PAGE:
Rankin, Ian - 'Doors Open'
So, this is Rankin's first post-Rebus novel, something I'd been looking forward to. But is it any good?
The plot concerns three friends, three art lovers who decide to liberate some of the art held in storage by the National Gallery in Edinburgh. The main character is Mike McKenzie, a dot.com millionaire with far too much time on his hands. He and his co-conspirators - an art professor and a banker, feel that art should be seen and not hidden in storage gathering dust and value. So they decide to take advantage of 'Doors Open', a scheme whereby lots of buildings round Edinburgh throw their doors open to the public for one day a year - including the warehouse where the National Gallery keep their excess paintings.
They're amateurs though, so they draft in local gangster, Chib Calloway for his expertise, little knowing what they were letting themselves in for.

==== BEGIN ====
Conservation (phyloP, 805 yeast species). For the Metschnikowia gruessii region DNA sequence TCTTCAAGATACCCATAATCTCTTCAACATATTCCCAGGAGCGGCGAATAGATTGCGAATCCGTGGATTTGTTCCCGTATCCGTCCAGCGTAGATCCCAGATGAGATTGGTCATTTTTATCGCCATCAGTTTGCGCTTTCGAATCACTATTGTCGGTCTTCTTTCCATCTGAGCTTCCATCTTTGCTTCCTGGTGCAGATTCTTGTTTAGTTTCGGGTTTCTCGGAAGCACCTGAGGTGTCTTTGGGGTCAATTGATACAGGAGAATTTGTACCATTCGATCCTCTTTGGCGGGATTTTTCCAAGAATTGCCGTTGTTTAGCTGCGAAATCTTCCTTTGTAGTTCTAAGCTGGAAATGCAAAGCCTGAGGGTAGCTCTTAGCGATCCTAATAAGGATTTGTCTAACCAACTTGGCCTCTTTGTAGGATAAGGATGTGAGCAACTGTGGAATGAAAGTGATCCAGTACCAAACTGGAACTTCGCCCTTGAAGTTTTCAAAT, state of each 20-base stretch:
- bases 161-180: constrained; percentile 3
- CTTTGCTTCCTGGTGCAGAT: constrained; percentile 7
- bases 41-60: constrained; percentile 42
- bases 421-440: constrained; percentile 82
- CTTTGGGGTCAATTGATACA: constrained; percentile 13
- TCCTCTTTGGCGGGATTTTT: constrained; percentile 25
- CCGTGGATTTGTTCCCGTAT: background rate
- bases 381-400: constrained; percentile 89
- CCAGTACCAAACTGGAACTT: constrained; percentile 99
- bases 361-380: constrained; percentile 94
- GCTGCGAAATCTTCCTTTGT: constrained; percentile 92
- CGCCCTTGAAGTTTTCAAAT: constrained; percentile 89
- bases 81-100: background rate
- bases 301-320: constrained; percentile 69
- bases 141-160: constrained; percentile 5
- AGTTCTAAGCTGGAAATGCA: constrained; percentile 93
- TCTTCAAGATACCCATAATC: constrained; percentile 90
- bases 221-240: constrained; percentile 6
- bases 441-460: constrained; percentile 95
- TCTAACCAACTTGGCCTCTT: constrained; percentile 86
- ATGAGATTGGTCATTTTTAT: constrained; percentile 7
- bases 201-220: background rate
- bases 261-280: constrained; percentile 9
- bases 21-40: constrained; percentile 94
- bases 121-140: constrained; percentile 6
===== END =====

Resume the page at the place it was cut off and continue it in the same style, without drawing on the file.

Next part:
Of course there's a policeman, DI Ransome, doggedly plugging away, a step behind our gallant art thieves. He works out of Rebus's old station and there's a remark about how the place is different now that he's gone. Nice touch.So, is it any good? Well, it works on a plot level, keeping the tension through to the end, but I thought some of the characterisation was a little weak. I think maybe I had expected something a bit more profound, something with a bit more depth for this first post-Rebus book, and this doesn't deliver on that score. It's a good enough book, but it's not memorable. It's like Rankin-light - not quite as full-flavoured as the original. Perhaps I was just expecting too much. I've since read that this is a rewriting, a lengthening, of a piece originally serialised in the New York Times. So this was never intended to be that great post-Rebus belter I was expecting. And that, for me is a good thing - because it means I still have that to look forward to.
Pat Austin, England